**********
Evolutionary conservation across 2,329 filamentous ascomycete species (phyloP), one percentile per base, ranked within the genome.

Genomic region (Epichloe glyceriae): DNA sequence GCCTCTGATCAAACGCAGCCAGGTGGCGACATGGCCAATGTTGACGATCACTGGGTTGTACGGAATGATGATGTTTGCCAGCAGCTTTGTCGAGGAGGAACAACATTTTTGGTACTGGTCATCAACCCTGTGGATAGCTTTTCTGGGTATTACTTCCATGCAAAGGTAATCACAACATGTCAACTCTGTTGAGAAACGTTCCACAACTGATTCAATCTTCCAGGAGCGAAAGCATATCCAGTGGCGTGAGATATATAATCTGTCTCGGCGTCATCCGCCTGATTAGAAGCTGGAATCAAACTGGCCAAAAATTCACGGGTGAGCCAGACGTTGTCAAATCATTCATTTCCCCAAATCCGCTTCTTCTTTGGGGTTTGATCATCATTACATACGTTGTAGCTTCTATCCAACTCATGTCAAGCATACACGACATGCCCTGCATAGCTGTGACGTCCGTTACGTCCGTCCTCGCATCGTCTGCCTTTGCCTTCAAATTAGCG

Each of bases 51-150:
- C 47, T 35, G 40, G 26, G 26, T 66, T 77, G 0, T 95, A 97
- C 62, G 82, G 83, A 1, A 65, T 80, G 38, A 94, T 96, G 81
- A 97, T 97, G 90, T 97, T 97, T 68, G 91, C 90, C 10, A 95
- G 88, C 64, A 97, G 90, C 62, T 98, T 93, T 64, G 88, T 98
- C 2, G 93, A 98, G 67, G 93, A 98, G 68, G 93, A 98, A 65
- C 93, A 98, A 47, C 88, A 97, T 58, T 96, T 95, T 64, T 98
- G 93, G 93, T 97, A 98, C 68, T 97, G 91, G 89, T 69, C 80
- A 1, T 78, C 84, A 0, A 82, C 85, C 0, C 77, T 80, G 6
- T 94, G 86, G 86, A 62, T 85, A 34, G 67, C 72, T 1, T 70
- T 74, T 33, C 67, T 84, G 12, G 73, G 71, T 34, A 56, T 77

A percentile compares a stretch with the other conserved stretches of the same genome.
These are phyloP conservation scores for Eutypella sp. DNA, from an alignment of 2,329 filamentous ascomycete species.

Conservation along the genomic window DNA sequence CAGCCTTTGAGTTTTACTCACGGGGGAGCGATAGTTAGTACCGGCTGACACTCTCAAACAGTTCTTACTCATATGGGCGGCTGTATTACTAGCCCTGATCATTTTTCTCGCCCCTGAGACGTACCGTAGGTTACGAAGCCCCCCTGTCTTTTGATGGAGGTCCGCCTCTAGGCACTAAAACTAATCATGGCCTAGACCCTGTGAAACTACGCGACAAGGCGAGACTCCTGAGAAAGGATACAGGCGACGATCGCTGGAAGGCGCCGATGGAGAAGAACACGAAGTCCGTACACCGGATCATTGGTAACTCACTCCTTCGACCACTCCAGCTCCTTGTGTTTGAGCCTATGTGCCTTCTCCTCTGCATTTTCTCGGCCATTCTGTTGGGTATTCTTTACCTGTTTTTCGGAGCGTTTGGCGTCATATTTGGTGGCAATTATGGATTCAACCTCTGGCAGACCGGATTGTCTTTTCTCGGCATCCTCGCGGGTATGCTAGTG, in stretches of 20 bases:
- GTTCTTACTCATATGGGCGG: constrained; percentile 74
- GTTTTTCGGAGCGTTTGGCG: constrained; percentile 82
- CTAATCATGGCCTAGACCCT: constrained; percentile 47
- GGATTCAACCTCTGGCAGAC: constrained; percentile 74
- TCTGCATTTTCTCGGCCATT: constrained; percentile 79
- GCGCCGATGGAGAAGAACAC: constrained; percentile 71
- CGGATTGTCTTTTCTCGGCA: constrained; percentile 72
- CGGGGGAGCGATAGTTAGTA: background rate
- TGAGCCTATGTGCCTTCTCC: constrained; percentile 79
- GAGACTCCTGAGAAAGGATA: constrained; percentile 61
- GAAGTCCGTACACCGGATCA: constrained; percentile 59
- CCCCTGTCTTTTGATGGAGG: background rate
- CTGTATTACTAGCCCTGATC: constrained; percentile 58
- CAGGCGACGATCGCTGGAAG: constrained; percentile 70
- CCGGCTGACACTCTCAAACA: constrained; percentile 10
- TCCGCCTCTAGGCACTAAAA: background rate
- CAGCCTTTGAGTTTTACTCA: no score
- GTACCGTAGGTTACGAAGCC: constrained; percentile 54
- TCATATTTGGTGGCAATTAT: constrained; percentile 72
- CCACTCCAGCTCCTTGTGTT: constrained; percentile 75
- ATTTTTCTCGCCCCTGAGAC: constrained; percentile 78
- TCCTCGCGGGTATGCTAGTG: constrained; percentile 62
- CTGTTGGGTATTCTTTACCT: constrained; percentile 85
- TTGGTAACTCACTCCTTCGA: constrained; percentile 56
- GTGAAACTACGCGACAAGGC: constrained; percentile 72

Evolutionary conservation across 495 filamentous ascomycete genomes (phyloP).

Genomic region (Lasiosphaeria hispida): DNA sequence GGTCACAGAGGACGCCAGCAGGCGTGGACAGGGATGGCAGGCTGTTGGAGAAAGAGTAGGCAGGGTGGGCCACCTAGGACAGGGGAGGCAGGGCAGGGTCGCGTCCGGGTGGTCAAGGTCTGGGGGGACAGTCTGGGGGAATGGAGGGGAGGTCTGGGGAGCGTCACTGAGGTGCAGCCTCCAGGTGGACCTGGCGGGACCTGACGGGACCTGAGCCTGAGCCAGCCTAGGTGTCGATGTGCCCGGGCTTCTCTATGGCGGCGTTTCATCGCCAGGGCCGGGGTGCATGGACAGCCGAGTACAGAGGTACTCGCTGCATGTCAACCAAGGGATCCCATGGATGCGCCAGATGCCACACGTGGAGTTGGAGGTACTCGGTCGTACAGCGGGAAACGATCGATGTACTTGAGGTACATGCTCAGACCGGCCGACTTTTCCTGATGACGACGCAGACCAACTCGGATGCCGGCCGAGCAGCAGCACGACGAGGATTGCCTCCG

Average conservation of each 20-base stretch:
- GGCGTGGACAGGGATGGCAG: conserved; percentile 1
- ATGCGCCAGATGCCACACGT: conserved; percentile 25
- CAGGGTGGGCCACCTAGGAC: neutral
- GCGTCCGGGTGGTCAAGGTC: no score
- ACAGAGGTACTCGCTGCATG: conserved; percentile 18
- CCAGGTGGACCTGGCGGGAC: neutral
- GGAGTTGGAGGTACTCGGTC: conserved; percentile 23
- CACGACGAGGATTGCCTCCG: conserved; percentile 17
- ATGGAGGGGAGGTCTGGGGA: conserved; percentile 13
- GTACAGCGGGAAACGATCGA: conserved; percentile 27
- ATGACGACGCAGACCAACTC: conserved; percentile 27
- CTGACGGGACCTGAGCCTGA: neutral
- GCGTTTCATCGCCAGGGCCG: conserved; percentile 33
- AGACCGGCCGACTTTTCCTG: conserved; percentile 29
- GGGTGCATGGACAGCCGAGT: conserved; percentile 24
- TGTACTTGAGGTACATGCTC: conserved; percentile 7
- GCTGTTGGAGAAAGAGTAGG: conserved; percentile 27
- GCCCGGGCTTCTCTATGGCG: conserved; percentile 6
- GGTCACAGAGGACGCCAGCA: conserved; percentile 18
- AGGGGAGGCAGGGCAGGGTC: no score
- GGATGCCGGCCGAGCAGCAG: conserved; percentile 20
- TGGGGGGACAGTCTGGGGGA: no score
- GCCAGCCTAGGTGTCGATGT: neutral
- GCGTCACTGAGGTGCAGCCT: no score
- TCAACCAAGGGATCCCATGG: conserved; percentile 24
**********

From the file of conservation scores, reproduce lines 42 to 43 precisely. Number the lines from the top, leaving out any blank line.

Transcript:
Evolutionary conservation across 495 filamentous ascomycete genomes (phyloP).

Genomic region (Lasiosphaeria hispida): DNA sequence GGTCACAGAGGACGCCAGCAGGCGTGGACAGGGATGGCAGGCTGTTGGAGAAAGAGTAGGCAGGGTGGGCCACCTAGGACAGGGGAGGCAGGGCAGGGTCGCGTCCGGGTGGTCAAGGTCTGGGGGGACAGTCTGGGGGAATGGAGGGGAGGTCTGGGGAGCGTCACTGAGGTGCAGCCTCCAGGTGGACCTGGCGGGACCTGACGGGACCTGAGCCTGAGCCAGCCTAGGTGTCGATGTGCCCGGGCTTCTCTATGGCGGCGTTTCATCGCCAGGGCCGGGGTGCATGGACAGCCGAGTACAGAGGTACTCGCTGCATGTCAACCAAGGGATCCCATGGATGCGCCAGATGCCACACGTGGAGTTGGAGGTACTCGGTCGTACAGCGGGAAACGATCGATGTACTTGAGGTACATGCTCAGACCGGCCGACTTTTCCTGATGACGACGCAGACCAACTCGGATGCCGGCCGAGCAGCAGCACGACGAGGATTGCCTCCG